This site shows how much Arctic ice will melt the next time you fly

Thanks to Shame Plane, first class might not seem so great anymore.

Shelby Brown Editor II
Shelby Brown (she/her/hers) is an editor for CNET's services team. She covers tips and tricks for apps, operating systems and devices, as well as mobile gaming and Apple Arcade news. Shelby also oversees Tech Tips coverage. Before joining CNET, she covered app news for Download.com and served as a freelancer for Louisville.com.
  • She received the Renau Writing Scholarship in 2016 from the University of Louisville's communication department.
Shelby Brown
2 min read

Shame Plane calculates how much Arctic ice will melt based on your next plane trip.

Fabrice Coffrini / AFP/Getty Images

When thinking about how to reduce or eliminate our carbon footprint, what often comes to mind is cutting back on driving or doing more recycling. But research from a new Swedish website called Shame Plane has us also looking to the skies to save Arctic ice. 

Shame Plane is an independent project "spawned from pure personal curiosity" in 2019. It calculates how much Arctic ice will melt as a result of your next plane trip. The site lets you choose how you'll be flying -- first class, business, economy and/or roundtrip -- and your starting location and ending destination. For example, a first class roundtrip flight from Copenhagen to California will, according to the site, melt approximately 24.6 square meters of Arctic ice (that's just .0000095 in square miles, but it's true, it adds up.) The potential loss of ice decreases if you fly business or economy.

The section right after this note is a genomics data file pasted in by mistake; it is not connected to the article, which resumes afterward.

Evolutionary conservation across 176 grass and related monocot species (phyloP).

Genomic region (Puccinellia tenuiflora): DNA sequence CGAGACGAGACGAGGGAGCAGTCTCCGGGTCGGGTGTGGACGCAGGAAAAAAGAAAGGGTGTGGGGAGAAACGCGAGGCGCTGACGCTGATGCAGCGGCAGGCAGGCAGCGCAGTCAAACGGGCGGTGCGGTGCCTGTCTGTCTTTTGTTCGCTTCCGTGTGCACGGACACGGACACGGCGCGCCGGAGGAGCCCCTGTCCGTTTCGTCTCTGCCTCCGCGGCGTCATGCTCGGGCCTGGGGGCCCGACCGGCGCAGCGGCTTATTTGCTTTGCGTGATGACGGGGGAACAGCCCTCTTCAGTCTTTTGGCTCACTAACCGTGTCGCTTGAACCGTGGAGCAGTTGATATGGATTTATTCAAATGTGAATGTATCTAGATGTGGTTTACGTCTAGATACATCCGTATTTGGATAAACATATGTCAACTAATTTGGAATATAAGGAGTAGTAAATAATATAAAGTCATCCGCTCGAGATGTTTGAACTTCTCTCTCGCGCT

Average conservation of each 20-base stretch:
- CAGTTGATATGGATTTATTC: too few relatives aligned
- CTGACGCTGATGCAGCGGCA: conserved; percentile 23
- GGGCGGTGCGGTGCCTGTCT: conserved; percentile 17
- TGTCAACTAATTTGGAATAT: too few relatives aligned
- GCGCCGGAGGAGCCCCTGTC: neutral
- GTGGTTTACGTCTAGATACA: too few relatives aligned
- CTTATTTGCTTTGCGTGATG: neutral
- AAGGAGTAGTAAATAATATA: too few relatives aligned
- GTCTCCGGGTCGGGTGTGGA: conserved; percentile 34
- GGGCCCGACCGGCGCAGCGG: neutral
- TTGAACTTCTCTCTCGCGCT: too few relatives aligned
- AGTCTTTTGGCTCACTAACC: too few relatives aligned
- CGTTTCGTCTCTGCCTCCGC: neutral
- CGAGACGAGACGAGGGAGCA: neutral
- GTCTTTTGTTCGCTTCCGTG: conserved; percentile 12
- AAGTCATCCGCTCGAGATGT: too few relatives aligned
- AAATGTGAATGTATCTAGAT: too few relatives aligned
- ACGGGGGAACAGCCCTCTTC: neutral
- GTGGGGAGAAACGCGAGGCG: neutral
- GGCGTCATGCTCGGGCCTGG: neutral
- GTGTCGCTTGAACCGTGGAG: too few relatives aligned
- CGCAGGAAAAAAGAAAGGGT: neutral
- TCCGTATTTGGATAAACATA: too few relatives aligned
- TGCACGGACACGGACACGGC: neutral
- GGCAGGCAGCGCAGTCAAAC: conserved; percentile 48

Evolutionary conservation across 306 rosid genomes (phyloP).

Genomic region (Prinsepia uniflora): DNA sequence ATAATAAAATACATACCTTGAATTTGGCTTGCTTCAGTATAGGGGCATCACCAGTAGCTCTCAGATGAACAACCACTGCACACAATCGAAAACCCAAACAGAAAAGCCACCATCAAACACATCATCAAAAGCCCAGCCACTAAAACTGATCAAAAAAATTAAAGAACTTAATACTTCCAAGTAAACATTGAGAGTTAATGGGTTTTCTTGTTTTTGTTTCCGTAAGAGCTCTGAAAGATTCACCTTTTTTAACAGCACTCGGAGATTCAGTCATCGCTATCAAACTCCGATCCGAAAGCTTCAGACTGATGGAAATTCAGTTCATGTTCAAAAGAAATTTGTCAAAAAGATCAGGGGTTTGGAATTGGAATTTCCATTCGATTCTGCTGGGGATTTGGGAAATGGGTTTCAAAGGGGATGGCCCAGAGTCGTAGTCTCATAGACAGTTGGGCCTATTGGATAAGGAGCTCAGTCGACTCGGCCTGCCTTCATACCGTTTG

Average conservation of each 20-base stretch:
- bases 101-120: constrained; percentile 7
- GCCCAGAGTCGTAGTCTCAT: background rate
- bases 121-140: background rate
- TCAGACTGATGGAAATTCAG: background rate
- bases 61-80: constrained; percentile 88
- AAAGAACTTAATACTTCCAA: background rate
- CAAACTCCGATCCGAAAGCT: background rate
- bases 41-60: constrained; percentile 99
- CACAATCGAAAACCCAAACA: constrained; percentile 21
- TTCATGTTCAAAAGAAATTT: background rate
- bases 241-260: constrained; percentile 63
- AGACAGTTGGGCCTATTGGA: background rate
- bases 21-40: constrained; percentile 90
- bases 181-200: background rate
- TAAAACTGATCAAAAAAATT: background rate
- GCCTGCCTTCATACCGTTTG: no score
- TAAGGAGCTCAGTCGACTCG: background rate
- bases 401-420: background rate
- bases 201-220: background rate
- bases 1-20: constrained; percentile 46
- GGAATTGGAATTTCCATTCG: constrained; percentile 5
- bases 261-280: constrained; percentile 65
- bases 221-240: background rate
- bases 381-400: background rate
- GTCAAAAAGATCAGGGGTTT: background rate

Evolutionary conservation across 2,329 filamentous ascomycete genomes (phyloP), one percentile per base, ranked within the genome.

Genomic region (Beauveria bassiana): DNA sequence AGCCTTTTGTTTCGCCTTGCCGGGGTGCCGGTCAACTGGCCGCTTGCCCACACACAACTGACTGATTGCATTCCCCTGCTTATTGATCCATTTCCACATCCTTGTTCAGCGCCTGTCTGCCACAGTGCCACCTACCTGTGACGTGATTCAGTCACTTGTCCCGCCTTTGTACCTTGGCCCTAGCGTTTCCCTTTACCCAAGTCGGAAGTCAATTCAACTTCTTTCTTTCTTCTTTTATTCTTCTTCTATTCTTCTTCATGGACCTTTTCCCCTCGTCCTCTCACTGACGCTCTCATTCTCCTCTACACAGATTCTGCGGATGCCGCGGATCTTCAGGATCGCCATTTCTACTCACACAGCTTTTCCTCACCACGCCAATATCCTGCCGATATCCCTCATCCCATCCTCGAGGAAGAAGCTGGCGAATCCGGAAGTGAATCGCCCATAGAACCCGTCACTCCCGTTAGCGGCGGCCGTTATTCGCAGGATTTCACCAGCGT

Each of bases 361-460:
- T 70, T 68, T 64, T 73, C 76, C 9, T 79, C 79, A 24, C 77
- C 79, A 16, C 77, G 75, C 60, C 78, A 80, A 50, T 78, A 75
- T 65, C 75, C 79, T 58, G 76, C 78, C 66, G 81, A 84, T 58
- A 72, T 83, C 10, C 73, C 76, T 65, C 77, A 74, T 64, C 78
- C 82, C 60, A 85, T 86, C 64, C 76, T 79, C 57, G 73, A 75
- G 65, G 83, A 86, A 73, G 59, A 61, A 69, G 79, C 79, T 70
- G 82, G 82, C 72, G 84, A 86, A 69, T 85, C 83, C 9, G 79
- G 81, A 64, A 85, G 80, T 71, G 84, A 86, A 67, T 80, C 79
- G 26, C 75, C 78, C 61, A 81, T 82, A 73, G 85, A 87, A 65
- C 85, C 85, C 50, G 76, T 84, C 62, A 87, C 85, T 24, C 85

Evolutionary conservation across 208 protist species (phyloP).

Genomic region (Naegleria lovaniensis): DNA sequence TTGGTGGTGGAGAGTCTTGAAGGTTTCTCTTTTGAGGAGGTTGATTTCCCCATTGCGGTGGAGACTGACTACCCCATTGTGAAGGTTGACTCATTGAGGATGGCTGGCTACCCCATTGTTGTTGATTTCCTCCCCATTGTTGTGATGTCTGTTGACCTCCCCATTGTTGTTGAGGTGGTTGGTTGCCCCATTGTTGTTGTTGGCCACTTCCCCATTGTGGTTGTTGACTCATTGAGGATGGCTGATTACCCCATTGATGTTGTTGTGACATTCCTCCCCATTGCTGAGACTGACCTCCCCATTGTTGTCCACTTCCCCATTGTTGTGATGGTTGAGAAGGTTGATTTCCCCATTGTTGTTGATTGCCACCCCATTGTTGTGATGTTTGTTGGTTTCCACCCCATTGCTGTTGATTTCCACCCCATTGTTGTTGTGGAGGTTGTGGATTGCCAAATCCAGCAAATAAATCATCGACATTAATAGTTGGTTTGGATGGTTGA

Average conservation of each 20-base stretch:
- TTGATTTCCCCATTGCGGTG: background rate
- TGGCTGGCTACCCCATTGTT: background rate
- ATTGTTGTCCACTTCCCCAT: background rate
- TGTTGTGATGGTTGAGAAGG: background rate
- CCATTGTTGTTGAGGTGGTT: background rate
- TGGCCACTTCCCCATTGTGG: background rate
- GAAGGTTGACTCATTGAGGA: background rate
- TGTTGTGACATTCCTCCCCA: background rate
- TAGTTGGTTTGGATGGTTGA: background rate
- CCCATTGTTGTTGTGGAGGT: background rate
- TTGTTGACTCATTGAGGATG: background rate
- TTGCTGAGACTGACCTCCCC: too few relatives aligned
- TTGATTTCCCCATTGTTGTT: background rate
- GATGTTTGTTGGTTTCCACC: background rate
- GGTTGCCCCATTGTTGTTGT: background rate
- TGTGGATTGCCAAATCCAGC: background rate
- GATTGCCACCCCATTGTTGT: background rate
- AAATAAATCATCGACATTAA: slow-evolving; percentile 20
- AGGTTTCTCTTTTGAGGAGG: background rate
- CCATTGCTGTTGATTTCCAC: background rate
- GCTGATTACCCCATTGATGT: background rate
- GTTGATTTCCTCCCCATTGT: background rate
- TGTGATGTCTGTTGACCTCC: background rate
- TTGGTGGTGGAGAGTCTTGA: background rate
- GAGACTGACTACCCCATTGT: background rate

Of course, Shame Plane doesn't just leave you crying in a pile of facts, doom and gloom. The site shows you choices -- going vegetarian, recycling, using LED lightbulbs, reusable shopping bags and more -- and how they compare with the emissions from the flight. The numbers provided presume you'll keep those sustainable habits for a year.

Victor Müller, one of the minds behind Shame Plane, said the site was born out of anxiety he felt about the state of climate change. 

"Shame Plane was a way to turn personal anxiety into work anxiety so we could frame it in processes and methodologies easier to cope with," Müller said in an email. 

Müller said he was surprised at the attention the site has received and he hopes it'll make people think. He said he and his team have started making the changes the website suggests to build a more sustainable future.

"I think that is why Shame Plane really hurts, giving up commercial flying is really hard to imagine, even if it's only been around for a few generations. I can't promise that I will never fly again but I think it's going to be way less than before," Müller said. 

Shame Plane isn't the first website to attempt to raise awareness about climate change. Earlier this year, two US researchers from the University of Maryland created a web app that shows what 540 cities in North America will feel like in 60 years if climate change continues its progression. Celebrities like Leonardo DiCaprio, natural historian David Attenborough and others have been outspoken about the state of the planet. In addition, scholars and tech giants are teaming up to tackle climate change.

Originally published July 19 at 11:53 a.m. PT.
Update, at 12:44 p.m. PT: Adds comments from Shame Plane's Victor Müller.
Correction, 2:31 p.m. PT: Removes incorrect conversion. 

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